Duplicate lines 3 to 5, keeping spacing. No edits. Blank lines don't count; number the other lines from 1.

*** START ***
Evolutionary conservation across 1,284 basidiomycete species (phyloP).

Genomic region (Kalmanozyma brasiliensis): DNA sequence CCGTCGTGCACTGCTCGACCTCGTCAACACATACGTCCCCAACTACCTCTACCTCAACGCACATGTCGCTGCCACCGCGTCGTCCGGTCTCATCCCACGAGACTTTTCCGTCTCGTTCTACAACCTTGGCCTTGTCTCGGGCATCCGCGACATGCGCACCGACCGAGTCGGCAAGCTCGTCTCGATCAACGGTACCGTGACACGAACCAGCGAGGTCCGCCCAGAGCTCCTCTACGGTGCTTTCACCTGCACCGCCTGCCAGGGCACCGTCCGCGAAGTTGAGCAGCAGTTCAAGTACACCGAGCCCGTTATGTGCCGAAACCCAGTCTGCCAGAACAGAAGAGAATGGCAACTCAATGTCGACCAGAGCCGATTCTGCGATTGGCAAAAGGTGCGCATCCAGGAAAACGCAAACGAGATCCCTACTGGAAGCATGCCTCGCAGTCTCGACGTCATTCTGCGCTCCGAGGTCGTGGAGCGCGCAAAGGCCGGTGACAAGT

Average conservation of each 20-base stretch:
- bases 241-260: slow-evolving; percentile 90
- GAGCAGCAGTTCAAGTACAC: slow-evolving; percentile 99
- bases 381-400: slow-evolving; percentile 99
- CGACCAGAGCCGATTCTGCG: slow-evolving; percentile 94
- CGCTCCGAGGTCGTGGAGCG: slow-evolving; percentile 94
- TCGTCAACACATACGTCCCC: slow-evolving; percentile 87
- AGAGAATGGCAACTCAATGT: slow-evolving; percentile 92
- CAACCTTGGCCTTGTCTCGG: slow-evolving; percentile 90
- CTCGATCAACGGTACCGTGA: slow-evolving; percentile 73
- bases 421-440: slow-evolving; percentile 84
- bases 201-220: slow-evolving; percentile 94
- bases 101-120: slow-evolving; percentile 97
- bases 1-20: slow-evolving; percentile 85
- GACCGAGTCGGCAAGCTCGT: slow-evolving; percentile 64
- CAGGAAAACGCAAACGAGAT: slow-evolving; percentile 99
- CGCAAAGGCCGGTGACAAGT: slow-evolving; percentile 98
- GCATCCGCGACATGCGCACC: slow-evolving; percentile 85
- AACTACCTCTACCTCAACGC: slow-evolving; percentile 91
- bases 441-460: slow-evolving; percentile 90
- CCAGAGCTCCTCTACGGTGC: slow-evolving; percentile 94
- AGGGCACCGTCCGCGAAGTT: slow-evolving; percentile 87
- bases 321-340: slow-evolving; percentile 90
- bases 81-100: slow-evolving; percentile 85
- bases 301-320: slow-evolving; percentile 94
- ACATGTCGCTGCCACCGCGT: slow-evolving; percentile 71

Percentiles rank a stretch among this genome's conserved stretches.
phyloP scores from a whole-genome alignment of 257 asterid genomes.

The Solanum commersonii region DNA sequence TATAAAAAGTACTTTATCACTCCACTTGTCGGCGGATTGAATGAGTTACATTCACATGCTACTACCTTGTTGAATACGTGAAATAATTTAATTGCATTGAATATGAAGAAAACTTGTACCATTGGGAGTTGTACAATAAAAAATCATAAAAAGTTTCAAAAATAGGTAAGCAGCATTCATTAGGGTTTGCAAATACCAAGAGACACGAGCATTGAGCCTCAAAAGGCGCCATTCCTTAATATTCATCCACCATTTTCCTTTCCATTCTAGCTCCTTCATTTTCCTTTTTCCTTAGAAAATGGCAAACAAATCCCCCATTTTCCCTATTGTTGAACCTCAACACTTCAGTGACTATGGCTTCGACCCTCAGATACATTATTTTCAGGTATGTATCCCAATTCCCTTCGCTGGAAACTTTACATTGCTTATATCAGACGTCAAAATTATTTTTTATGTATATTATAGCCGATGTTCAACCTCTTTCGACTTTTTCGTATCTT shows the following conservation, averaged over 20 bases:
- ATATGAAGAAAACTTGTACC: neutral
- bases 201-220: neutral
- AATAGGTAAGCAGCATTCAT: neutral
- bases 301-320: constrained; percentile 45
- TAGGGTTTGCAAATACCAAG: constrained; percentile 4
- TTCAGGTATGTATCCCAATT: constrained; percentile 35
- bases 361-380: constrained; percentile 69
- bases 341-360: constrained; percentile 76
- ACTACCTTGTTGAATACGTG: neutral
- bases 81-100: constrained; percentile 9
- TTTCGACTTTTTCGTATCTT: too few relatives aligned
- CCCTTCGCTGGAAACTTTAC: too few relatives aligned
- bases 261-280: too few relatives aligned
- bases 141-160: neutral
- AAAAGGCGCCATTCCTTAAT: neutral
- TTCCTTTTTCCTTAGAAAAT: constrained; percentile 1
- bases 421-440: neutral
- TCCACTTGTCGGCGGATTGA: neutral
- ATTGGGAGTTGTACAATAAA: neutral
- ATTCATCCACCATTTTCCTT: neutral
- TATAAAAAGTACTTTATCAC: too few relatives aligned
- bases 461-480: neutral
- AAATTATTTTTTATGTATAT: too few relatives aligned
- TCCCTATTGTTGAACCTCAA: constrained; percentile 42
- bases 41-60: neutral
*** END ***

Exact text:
Average conservation of each 20-base stretch:
- bases 241-260: slow-evolving; percentile 90
- GAGCAGCAGTTCAAGTACAC: slow-evolving; percentile 99